Songs of devotion
who radiohead what’s it all about US tour
where chicago, Illinois, before moving to st louis
when aug 7 how many 1,200 (est) cost $25 (est)
Riviera Theatre, Chicago
IT’S ODD, seeing Radiohead play in such (relatively) cramped surrounds, in this gorgeous early 20th century American theatre. From where we’re standing, side of stage, it looks like they set in the vestibule of a chapel, dry ice and sweeping purple and white lights taking the place of incense and candles. The crowd is suitably crushed and devotional: surging forward for such favourites as ‘Planet Telex’ and ‘Street Spirit’, eerily silent during the almost unbearably pure ‘No Surprises’ and quieter moments of ‘Paranoid Android’. Radiohead may not yet command the megastar status over here that they enjoy in the UK, but it’s close.
Already, people talk of them in the same reverential whispers they once afforded Nirvana. Backstage, support band Teenage Fanclub talk of little else; how similar Thom is to Kurt (the Fannies supported Nirvana in the past); how there’s a groundswell show of support for Radiohead in the US, reminiscent of that which once surrounded Nirvana, which has little to do with ‘the industry’. Not that Radiohead seem over-awed by their new-found celebrity status. Offstage, they’re friendly, relaxed and charming. All except for Thom Yorke, who seems to be anticipating his soon-to-be-conferred status as THE ‘90s Rock Enigma – the new Michael Stipe – with relish. Live, he’s downright bloody-minded, leading his band back onstage for the first of several hard-won encores, but obstinately refusing to play ‘Creep’. Again, Gerry Love from Teenage Fanclub is quick to point out the parallels with ‘Teen Spirit’ (a song Kurt grew to detest).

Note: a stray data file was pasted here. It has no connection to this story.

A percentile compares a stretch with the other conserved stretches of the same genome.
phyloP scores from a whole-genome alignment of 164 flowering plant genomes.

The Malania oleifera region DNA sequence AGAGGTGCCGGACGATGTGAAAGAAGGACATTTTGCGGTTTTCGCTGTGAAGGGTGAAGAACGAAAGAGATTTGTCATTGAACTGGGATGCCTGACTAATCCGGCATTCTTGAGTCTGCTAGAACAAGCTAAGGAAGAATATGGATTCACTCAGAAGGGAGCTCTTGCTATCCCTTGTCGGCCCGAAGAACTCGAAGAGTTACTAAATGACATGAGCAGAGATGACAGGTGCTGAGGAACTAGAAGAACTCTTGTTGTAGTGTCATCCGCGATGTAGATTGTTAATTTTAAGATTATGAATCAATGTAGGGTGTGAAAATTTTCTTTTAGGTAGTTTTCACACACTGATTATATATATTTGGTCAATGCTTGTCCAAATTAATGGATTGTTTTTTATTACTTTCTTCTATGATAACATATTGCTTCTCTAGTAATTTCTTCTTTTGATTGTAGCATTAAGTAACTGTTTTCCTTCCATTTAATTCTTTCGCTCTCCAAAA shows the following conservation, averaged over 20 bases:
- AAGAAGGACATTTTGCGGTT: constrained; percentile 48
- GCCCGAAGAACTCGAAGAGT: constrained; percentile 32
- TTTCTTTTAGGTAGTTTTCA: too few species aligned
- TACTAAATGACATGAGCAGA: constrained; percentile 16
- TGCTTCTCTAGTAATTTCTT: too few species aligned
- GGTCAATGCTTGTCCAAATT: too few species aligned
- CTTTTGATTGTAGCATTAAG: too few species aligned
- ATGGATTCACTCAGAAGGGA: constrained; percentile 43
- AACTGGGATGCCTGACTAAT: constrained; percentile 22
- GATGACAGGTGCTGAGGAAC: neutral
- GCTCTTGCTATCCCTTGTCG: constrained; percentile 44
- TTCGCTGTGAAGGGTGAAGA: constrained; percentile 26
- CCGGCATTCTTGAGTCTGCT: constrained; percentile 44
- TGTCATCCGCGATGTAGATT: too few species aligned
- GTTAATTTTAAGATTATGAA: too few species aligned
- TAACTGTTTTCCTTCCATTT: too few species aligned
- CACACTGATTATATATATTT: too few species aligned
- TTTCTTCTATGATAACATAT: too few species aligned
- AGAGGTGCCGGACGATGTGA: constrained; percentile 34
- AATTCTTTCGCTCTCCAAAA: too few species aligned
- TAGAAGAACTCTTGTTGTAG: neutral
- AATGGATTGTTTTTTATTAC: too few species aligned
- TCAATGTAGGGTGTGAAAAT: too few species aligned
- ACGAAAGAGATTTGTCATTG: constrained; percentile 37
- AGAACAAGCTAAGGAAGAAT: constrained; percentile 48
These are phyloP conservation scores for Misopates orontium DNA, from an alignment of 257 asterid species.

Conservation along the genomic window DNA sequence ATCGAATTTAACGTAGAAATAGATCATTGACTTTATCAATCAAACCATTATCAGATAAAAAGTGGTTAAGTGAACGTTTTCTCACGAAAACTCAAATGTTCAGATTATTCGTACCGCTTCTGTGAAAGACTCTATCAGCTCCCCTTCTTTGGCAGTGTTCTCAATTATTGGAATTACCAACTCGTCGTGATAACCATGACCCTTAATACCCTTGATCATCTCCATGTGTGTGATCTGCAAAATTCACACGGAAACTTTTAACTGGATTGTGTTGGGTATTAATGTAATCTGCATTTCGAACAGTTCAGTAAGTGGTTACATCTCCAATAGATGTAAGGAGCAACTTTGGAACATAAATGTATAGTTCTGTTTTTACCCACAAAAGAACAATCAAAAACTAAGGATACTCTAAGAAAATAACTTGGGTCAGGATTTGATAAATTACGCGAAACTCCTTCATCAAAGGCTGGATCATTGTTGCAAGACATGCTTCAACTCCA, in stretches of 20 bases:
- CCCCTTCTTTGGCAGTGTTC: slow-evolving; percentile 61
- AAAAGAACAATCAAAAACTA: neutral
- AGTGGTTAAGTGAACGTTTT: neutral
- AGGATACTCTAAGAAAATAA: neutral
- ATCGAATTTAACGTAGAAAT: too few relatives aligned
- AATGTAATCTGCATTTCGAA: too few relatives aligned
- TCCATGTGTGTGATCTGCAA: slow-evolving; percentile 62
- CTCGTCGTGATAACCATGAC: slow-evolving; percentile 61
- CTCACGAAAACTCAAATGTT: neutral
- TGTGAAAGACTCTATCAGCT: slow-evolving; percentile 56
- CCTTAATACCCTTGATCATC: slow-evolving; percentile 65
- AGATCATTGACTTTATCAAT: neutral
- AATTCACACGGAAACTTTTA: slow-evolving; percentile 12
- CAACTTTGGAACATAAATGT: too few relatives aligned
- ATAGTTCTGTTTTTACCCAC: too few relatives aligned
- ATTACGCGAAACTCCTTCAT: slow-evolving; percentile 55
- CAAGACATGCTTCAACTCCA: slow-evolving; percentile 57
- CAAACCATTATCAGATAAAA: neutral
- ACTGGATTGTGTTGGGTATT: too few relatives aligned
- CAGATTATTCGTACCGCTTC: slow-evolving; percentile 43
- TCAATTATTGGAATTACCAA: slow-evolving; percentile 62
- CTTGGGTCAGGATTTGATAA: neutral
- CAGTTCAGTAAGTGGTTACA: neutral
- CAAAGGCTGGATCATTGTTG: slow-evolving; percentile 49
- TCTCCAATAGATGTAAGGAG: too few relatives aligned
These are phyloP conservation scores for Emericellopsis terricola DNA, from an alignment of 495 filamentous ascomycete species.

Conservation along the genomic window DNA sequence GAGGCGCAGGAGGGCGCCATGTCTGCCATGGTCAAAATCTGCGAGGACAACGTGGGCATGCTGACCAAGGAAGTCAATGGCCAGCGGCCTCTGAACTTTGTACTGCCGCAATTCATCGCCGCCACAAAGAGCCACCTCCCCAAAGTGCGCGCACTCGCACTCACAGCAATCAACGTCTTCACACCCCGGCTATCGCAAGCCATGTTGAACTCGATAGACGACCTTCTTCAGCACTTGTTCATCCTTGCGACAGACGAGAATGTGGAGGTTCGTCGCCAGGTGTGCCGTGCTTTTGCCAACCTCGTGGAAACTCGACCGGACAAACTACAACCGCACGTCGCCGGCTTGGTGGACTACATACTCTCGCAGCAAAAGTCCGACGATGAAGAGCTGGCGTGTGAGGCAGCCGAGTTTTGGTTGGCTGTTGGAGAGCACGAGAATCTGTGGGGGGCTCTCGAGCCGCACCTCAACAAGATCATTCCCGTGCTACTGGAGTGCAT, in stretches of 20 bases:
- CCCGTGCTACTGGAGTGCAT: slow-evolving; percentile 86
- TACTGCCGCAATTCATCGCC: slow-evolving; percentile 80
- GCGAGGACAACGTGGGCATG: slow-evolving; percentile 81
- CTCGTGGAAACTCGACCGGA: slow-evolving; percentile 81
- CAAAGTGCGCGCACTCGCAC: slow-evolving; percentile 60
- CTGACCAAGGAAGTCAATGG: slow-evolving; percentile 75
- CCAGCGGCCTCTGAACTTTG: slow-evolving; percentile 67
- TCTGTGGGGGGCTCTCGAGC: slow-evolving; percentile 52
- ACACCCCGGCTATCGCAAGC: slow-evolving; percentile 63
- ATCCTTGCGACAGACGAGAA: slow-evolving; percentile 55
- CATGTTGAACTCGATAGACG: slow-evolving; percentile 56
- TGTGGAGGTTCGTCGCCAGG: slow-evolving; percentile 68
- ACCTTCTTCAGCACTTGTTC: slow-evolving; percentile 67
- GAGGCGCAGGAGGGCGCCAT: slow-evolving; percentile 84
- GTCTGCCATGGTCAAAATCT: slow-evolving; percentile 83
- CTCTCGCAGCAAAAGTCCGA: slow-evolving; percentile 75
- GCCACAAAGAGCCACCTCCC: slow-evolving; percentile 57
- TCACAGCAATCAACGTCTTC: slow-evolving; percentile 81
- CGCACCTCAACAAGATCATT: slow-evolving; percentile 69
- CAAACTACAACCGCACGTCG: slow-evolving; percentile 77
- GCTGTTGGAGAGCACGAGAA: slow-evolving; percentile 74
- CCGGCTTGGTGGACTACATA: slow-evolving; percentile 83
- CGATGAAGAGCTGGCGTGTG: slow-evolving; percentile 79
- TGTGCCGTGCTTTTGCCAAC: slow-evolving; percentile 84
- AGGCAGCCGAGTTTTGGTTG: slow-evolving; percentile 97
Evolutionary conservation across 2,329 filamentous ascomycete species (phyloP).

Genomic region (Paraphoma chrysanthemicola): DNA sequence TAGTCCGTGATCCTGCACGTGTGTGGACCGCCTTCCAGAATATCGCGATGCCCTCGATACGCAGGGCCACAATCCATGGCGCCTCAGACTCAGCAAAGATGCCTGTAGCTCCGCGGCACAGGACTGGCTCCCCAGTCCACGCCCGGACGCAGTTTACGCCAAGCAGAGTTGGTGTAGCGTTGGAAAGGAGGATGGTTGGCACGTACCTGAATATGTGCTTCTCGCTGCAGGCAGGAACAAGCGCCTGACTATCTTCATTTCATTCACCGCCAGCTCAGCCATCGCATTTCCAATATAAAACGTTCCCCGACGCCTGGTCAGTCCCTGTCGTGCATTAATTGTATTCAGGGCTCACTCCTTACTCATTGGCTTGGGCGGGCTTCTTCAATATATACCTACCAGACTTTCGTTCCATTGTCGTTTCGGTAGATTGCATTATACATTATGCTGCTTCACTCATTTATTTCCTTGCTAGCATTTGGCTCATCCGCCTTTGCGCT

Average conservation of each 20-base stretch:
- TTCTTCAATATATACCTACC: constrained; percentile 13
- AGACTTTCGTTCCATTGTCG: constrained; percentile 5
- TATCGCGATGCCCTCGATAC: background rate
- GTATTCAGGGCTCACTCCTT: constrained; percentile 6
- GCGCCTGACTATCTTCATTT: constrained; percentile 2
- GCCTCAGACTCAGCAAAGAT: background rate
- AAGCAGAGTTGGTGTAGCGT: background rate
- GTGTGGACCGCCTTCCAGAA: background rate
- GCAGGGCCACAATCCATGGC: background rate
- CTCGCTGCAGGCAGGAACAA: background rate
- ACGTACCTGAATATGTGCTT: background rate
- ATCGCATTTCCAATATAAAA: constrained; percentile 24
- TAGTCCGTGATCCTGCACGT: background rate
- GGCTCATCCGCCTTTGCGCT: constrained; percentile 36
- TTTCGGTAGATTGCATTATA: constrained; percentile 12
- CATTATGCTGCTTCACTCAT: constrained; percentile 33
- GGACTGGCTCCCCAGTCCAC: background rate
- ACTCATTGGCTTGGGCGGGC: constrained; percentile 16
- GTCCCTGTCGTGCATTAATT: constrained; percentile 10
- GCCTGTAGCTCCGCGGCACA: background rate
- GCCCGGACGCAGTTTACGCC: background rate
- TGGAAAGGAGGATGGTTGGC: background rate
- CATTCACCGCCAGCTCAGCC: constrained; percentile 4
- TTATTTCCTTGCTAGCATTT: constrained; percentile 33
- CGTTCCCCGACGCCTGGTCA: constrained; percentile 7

Make no mistake, ‘OK Computer’ should have won the Mercury Music Prize, not the admirable Roni Size. For, with ‘OK Computer’, Radiohead managed to reinvest their music with a freshness and vision that has all but disappeared from rock. On first listen, comeback single ‘Paranoid Android’ sounded TOO MUCH, a throwback to ‘70s progressive rock. But, live, it’s staggering, Thom singing “Rain down/Rain down” in that choirboy quaver of his, before Jonny makes like Brian May on his wah-wah and the whole world comes crashing down. Likewise, other songs from the album – a spooky ‘Exit Music’, a tumultuous ‘Airbag’, a crazed, carping ‘Karma Police’ – linger in the air and in our minds long after their last notes have been sounded.
In Chicago, even numbers from the ‘Head’s overrated second album ‘The Bends’ (too much of the bombast of mid-period Simple Minds) sound magnificently soulful. ‘High And Dry’ resonates with pathos. How Radiohead changed from being a run-of-the-mill indie band into rock saviours so smoothly is almost beyond belief, but there are an awful lot of people out here who are glad that they did. An awful lot.